Best Kernel for Atom D510 with no video output? (and optimise for CF/no video)



  • Hi, I have a Lanner 7535 which is basically a small (cheap) Atom D510 board (64bit + dual core/quad thread).  For various reasons I will be installing onto a 4GB SLC compact flash card

    Initially I have installed pfSense 2.0 from the liveusb install and chosen the "embedded" kernel, however, this would appear to support only a single CPU?  I think I need to switch to a multi-core kernel - but a) how to do that switch (without re-installing)? and b) I dont have video output (other than during install), so how to switch to only console output on that kernel?

    Also, although my calcs suggest that an SLC CF card should last long enough for my requirements, it would also be prudent to minimise writes.  Any tips? It would appear I should set syslog to async writes? How can I see file io by process, eg is there an iotop binary (or equiv)?

    Finally, I formatted my CF card as approximately 2x 2GB partitions with the idea that I can use the "slices" concept to have a backup installation in case of a failed upgrade.  However, seems that the web interface to copy across to multiple slices only exists in the "embedded" install?  How to backup partition 1 to partition 2 (such that it's subsequently bootable if need be?)

    Thanks for any pointers?



  • Is there any reason not to use the NanoBSD builds?
    They will support packages just like the full installs will and would support the dual-slice out of the box.

    If you wish to follow through with a full install for some reason or another but need Console access via serial, then you should not select 'Embedded Kernel'.
    What you need to do is to select 'SMP Kernel' and after you get into the WebGUI, go to:
    System -> Advanced -> Admin Access -> Serial Communications -> Serial Terminal

    Check the box that says "This will enable the first serial port with 9600/8/N/1".



  • If you can find how to extract and install the SMP kernel from the upgrade tgz files, doing that on the NanoBSD images might be the best option.



  • @dreamslacker:

    Is there any reason not to use the NanoBSD builds?
    They will support packages just like the full installs will and would support the dual-slice out of the box.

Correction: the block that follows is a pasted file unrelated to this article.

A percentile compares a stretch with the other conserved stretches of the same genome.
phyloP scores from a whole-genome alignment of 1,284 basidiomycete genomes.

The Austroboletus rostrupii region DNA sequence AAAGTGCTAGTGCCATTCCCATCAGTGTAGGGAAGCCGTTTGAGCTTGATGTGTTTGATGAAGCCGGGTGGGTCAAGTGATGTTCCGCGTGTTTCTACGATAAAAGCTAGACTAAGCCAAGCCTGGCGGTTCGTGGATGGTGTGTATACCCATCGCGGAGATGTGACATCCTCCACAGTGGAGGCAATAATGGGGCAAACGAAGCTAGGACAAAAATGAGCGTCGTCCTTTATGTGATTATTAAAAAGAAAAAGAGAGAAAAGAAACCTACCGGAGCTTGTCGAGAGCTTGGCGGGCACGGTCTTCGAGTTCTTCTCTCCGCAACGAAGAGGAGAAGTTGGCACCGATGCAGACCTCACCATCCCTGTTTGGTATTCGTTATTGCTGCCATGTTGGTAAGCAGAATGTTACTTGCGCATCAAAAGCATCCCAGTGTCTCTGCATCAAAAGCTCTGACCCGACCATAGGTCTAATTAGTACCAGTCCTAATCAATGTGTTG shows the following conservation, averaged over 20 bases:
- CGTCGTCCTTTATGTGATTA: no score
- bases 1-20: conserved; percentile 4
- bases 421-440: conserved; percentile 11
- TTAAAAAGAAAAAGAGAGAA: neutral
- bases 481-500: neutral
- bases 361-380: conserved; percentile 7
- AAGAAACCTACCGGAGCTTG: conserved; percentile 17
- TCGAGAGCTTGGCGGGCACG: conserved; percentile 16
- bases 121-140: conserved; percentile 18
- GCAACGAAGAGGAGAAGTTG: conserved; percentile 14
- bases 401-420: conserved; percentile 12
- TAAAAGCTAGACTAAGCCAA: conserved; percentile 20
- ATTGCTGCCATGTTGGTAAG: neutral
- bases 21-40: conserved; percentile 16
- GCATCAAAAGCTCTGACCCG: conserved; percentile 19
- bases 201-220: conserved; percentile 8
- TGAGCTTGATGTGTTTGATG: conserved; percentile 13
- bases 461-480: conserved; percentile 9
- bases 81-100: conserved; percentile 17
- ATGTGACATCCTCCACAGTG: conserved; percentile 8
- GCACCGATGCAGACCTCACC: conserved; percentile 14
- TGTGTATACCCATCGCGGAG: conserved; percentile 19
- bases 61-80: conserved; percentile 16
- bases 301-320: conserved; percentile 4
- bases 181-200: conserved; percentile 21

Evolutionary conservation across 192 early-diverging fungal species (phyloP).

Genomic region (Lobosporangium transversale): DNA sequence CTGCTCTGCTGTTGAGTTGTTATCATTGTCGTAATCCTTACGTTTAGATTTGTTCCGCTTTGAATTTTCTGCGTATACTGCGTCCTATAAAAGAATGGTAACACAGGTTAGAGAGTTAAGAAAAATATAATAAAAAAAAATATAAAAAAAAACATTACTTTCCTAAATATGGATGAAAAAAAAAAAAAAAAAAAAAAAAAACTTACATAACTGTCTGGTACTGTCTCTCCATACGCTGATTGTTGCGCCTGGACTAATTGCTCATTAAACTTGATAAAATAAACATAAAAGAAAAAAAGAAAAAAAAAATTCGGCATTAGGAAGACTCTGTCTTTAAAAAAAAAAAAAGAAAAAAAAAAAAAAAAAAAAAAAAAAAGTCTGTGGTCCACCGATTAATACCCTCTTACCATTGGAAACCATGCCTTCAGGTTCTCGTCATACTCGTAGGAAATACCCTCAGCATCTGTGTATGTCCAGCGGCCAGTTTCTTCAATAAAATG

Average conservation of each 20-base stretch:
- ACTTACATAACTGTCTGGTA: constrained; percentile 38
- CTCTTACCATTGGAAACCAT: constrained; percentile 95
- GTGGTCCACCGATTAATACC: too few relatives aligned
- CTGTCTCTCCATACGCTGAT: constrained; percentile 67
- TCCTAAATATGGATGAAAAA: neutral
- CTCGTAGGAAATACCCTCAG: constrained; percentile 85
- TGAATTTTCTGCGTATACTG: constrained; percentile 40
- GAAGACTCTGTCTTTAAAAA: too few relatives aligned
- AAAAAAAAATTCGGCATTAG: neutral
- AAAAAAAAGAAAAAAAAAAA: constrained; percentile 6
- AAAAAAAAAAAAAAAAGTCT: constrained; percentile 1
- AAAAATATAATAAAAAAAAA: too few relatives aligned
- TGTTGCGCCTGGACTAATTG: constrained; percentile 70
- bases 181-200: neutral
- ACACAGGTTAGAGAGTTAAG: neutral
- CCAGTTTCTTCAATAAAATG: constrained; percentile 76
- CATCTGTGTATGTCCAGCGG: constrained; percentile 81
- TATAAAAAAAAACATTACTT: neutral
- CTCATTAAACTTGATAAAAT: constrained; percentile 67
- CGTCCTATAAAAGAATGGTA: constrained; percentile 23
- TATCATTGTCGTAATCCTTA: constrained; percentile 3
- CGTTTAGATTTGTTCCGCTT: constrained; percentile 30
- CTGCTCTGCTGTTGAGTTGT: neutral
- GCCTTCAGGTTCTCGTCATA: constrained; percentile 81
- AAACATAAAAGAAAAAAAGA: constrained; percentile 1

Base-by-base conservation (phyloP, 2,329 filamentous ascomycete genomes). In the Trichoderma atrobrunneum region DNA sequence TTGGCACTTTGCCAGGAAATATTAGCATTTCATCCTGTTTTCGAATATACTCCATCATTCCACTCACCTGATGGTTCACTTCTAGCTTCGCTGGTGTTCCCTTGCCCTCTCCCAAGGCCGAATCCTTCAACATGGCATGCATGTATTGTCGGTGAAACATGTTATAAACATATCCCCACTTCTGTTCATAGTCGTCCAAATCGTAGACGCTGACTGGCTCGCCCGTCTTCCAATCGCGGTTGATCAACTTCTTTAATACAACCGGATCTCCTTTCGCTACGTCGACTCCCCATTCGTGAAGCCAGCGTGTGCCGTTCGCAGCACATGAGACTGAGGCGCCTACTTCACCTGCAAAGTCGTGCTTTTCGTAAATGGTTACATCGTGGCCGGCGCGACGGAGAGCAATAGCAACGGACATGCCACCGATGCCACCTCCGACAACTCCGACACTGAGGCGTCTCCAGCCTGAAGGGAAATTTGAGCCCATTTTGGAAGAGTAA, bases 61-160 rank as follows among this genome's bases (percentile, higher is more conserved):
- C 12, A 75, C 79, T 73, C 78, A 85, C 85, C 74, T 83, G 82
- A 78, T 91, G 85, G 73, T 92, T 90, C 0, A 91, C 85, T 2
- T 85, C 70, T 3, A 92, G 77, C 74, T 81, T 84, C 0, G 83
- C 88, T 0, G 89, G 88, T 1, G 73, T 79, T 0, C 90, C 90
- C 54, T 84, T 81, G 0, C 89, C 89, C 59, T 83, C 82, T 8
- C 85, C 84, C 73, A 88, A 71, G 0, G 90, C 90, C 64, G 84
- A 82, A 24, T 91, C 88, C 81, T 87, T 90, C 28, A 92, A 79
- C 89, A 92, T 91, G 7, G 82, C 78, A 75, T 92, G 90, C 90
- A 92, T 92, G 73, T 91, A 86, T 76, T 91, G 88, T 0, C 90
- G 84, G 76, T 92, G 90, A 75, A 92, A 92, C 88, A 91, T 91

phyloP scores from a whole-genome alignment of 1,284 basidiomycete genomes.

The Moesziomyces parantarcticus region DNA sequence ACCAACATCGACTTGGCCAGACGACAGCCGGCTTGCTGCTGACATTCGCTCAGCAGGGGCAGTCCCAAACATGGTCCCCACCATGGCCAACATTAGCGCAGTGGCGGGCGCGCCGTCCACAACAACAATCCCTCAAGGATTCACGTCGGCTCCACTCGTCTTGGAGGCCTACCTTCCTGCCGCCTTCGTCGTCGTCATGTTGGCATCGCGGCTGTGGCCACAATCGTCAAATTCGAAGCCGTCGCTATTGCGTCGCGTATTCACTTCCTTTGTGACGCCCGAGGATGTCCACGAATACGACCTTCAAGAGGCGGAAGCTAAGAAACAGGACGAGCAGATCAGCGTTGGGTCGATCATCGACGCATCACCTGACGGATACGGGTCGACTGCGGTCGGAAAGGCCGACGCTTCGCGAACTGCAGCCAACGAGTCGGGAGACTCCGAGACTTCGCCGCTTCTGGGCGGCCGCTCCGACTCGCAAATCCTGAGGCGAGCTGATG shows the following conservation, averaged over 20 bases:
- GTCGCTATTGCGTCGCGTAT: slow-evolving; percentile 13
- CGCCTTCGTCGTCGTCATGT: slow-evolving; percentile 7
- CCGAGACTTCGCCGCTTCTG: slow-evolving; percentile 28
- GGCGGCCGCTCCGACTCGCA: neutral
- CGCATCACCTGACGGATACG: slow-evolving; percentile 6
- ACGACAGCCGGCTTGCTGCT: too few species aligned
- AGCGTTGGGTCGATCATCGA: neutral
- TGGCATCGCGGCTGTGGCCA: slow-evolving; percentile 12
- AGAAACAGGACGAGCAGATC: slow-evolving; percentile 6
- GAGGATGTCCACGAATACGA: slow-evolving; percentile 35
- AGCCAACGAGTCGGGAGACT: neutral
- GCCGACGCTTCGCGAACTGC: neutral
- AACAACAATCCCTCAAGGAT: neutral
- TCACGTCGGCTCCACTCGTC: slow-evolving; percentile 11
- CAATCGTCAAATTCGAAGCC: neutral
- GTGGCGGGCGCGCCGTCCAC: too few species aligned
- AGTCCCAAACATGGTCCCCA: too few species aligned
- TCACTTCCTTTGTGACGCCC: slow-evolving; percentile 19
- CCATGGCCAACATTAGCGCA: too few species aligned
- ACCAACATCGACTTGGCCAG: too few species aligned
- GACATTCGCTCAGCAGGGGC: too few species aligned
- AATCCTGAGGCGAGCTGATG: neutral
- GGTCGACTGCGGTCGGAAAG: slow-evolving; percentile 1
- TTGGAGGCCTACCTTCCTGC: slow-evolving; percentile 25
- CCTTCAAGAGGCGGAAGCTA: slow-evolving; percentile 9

I don't see an AMD64 NanoBSD build?  OK, lacking 64bit builds is a minor inconvenience

    However, what else is missing on a nanoBSD build?  Why isn't everyone using such a build if it's not more limited?  My understanding is that the nanobsd won't save graphs between reboots and packages which need to save state won't work? Actually, assuming an SLC CF card is available, just wondering why not to use a full install?

    However, back to the original question please - how do I enable dual slices on a normal build please? How to copy images from one device to the other? (I'm a linux user, not really familiar with BSD..?)

    Thanks


  • Rebel Alliance Developer Netgate

    There are no amd64 NanoBSD builds (yet, probably not for 2.0). The NanoBSD builds have their own set of features and limitations. They aren't right for everyone.

    The major differences are:

    • NanoBSD only outputs to serial console (though there may be a VGA variant before 2.0 release)
    • NanoBSD keeps the media read only except for discrete write operations. (This makes it unusable for many packages)
    • NanoBSD has two main OS slices, and one separate configuration slice. Upgrade operations overwrite the currently unused "alternate" slice, and then boot from that.
    • NanoBSD has no installer, it can only be imaged to a disk and run directly.
    • NanoBSD only comes in 512MB, 1GB, 2GB, and 4GB sizes, so using it on HDDs would waste quite a lot of space. Using variable sizes is a non-trivial task.

    The OS itself is basically the same between the two variants, though there are some kernel differences (a few drivers are left out, like certain SCSI drivers and RAID controllers).


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